It’s never too late to get in on a genre of music, even if it’s well past its heyday. Where heavy metal is concerned, some would argue that’s not even the situation. These bands may not be regularly selling out stadium venues anymore, but they’re still active, they play to their own culture of sorts, and there are always metal tours and new albums being put out. If you like rock, you enjoy losing yourself in the music, and you still appreciate a good old-fashioned instrument-based band in an era full of electronic sounds and altered vocals, it might just be worth your while to give metal a shot.
On a day-to-day basis, that means finding modern metal groups to follow, and hopefully see in concert (because nothing quite beats a legitimate metal group at a live venue). Khemmis, Ghost, and Mastodon are some names to look out for. But if you really want to start from the beginning and embrace metal, it can’t hurt to go back to the classics either.
There’s nothing scientific behind this selection, but these would be some of my picks for a quick, thorough, and high-octane introduction and education in the metal genre.
As far as a lot of fans and students of the genre are concerned, Led Zeppelin invented heavy metal, with some help from contemporaries like Black Sabbath and Deep Purple (both of which are also groups worth a listen if you want to dive in a little deeper). So, while Zeppelin doesn’t typically get quite as hard as some other groups since, it’s still a band that is essentially required listening for any legitimate fan of the genre. The group started in the late ‘60s and was actually only active for a little over a decade. However, while its reign was short, Led Zeppelin left an incredible legacy, with multiple hit albums and influence spread over groups ranging from Aerosmith, to Pearl Jam, to Kesha. Just about everyone who loves music at least appreciates Led Zeppelin, and most love them. And, while they’re well past their day in the spotlight, the band is still active in its own way; Led Zeppelin has released remastered and mixed material in the last two years.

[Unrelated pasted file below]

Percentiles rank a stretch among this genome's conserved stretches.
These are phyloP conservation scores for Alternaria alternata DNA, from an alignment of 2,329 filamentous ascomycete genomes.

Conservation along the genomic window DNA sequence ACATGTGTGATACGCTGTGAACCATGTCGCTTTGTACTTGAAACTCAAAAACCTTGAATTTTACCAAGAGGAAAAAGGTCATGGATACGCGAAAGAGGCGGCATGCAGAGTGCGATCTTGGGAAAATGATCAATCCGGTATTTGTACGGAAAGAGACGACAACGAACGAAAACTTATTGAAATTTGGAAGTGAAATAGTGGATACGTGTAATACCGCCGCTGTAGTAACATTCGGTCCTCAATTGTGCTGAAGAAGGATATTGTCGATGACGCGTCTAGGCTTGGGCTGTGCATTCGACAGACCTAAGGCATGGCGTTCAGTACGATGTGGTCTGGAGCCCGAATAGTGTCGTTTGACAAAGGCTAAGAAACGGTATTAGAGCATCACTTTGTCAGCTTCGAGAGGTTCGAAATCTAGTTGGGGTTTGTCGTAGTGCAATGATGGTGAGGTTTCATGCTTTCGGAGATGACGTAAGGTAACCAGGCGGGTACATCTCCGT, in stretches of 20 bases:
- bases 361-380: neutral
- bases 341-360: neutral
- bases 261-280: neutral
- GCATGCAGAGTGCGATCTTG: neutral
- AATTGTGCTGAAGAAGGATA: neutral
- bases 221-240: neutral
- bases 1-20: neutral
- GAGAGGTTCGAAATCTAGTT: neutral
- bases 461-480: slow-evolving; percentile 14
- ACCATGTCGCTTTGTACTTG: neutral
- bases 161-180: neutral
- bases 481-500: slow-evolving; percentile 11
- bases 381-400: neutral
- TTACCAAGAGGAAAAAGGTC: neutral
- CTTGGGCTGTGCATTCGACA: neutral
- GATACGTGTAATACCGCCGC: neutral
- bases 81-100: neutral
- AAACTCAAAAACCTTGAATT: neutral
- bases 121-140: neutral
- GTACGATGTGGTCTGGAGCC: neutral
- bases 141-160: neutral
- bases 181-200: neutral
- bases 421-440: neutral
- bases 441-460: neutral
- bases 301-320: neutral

Judas Priest is from the same era as Led Zeppelin and Black Sabbath, but didn’t hit quite as quickly. For this reason there’s a perceived influence when really, Judas Priest may have been the biggest metal band in the world if only it had been discovered a little sooner. Nevertheless, by the early 1980s there weren’t many bigger musical groups in the world. “British Steel” (1980), “Screaming For Vengeance” (1982), and “Defenders Of The Faith” (1984) comprise one of the best three-album runs in metal history, and arguably helped set the tone for an even harder brand of rock. Judas Priest is also fascinating simply because it’s still fully active. The album “Firepower” was released in March of this very year, with a tour to go with it, and the group will also be hitting the road with Ozzy Osbourne for his final tour in 2019. “Firepower” earned strong reviews among critics.
Megadeth has been around since 1983, but didn’t really catch its big break until the early-‘90s, when after a few years of studio attention a few albums finally hit in a major way. More thrash than hard rock music, for those who worry about the distinction, Megadeth offers a particularly hard, high-energy version of the genre that has always kept up an interesting following over the years. Now, in fact, Megadeth is sometimes lumped in with groups like Guns N’ Roses and Metallica for its careful work staying active and seeking new fans. Cutting-edge games from software developers at online casino sites have provided some assistance for these groups, with all three in fact having licensed material to game developers. Believe it or not this can reach millions, such that Megadeth almost suddenly became strangely accessible to a modern audience. And now, the band is touring, recording, and teasing the release of a 16th album in 2019.
The 1982 Iron Maiden album “The Number Of The Beast” has as good an argument as any other for being the true, defining metal album of history. Perhaps it’s because of this relatively early burst of perfection that Iron Maiden seems to inspire an incredible amount of passion among its followers. While a few other metal and heavy rock groups can seem more popular by number and name recognition, there might not be another band in the genre as powerfully adored as Iron Maiden. The self-titled album from two years prior should be required listening for anyone with an interest as well. And, like a surprising number of others from the classic metal era, Iron Maiden is still active today, even turning, like Megadeth, to gaming in order to rope in new fans. The band produced a mobile game in 2016 (Iron Maiden: Legacy Of The Beast), and then effectively launched a tour off of the back of the game.
Metallica probably has the most universal appeal of any of these groups. It’s even possible that the song “Enter Sandman” is the most beloved of any single tune by any heavy metal or hard rock group. At the same time, you’ll find plenty of metal purists who scoff or roll their eyes at the band, seeing them as somehow artificial, or not hard enough. These arguments are typically somewhat baseless, and the bottom line is that Metallica has had the longest run of sustained success of any of these groups, and is one of the most important groups the genre has ever known. “Master Of Puppets” (1986) and “Ride The Lightning” (1984) are must-listen albums, and for that matter 2016’s “Hardwired… to Self-Destruct” is quite good for modern work from a metal group, and the band is still thrilling live audiences. Give Metallica a little bit of your time and attention. It’s a good bet you’ll feel very rewarded.